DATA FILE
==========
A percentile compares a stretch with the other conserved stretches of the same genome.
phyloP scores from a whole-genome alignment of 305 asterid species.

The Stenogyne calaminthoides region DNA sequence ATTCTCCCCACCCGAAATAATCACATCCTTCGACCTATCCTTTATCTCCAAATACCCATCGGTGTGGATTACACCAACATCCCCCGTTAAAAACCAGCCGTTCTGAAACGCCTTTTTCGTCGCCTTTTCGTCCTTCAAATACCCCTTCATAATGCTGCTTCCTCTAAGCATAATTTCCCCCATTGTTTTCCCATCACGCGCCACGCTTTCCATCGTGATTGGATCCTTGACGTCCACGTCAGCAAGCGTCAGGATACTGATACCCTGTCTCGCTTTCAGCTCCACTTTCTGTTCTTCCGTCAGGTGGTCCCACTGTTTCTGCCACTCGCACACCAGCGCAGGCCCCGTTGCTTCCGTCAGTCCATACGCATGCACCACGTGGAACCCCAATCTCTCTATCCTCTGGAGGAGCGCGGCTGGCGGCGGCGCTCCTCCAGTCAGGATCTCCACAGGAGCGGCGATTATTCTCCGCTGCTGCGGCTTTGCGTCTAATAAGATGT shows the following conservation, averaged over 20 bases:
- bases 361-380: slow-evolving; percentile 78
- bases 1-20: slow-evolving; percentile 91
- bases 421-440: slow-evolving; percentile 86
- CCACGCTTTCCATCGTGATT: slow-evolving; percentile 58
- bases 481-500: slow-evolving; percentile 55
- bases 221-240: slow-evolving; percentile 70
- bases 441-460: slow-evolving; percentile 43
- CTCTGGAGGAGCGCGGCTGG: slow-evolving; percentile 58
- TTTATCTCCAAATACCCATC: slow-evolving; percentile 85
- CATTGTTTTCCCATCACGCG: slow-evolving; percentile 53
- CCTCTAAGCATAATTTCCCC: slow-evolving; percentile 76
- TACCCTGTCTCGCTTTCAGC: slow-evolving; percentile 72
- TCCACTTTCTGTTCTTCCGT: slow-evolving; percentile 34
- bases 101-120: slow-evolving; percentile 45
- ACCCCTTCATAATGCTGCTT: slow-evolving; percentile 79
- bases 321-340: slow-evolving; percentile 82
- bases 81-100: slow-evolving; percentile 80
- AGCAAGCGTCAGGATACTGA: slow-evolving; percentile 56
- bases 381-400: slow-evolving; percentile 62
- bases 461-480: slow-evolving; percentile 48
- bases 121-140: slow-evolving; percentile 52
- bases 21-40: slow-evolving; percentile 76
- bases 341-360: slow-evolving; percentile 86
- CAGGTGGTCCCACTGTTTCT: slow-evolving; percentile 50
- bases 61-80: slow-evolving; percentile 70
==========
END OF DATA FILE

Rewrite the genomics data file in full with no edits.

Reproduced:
A percentile compares a stretch with the other conserved stretches of the same genome.
phyloP scores from a whole-genome alignment of 305 asterid species.

The Stenogyne calaminthoides region DNA sequence ATTCTCCCCACCCGAAATAATCACATCCTTCGACCTATCCTTTATCTCCAAATACCCATCGGTGTGGATTACACCAACATCCCCCGTTAAAAACCAGCCGTTCTGAAACGCCTTTTTCGTCGCCTTTTCGTCCTTCAAATACCCCTTCATAATGCTGCTTCCTCTAAGCATAATTTCCCCCATTGTTTTCCCATCACGCGCCACGCTTTCCATCGTGATTGGATCCTTGACGTCCACGTCAGCAAGCGTCAGGATACTGATACCCTGTCTCGCTTTCAGCTCCACTTTCTGTTCTTCCGTCAGGTGGTCCCACTGTTTCTGCCACTCGCACACCAGCGCAGGCCCCGTTGCTTCCGTCAGTCCATACGCATGCACCACGTGGAACCCCAATCTCTCTATCCTCTGGAGGAGCGCGGCTGGCGGCGGCGCTCCTCCAGTCAGGATCTCCACAGGAGCGGCGATTATTCTCCGCTGCTGCGGCTTTGCGTCTAATAAGATGT shows the following conservation, averaged over 20 bases:
- bases 361-380: slow-evolving; percentile 78
- bases 1-20: slow-evolving; percentile 91
- bases 421-440: slow-evolving; percentile 86
- CCACGCTTTCCATCGTGATT: slow-evolving; percentile 58
- bases 481-500: slow-evolving; percentile 55
- bases 221-240: slow-evolving; percentile 70
- bases 441-460: slow-evolving; percentile 43
- CTCTGGAGGAGCGCGGCTGG: slow-evolving; percentile 58
- TTTATCTCCAAATACCCATC: slow-evolving; percentile 85
- CATTGTTTTCCCATCACGCG: slow-evolving; percentile 53
- CCTCTAAGCATAATTTCCCC: slow-evolving; percentile 76
- TACCCTGTCTCGCTTTCAGC: slow-evolving; percentile 72
- TCCACTTTCTGTTCTTCCGT: slow-evolving; percentile 34
- bases 101-120: slow-evolving; percentile 45
- ACCCCTTCATAATGCTGCTT: slow-evolving; percentile 79
- bases 321-340: slow-evolving; percentile 82
- bases 81-100: slow-evolving; percentile 80
- AGCAAGCGTCAGGATACTGA: slow-evolving; percentile 56
- bases 381-400: slow-evolving; percentile 62
- bases 461-480: slow-evolving; percentile 48
- bases 121-140: slow-evolving; percentile 52
- bases 21-40: slow-evolving; percentile 76
- bases 341-360: slow-evolving; percentile 86
- CAGGTGGTCCCACTGTTTCT: slow-evolving; percentile 50
- bases 61-80: slow-evolving; percentile 70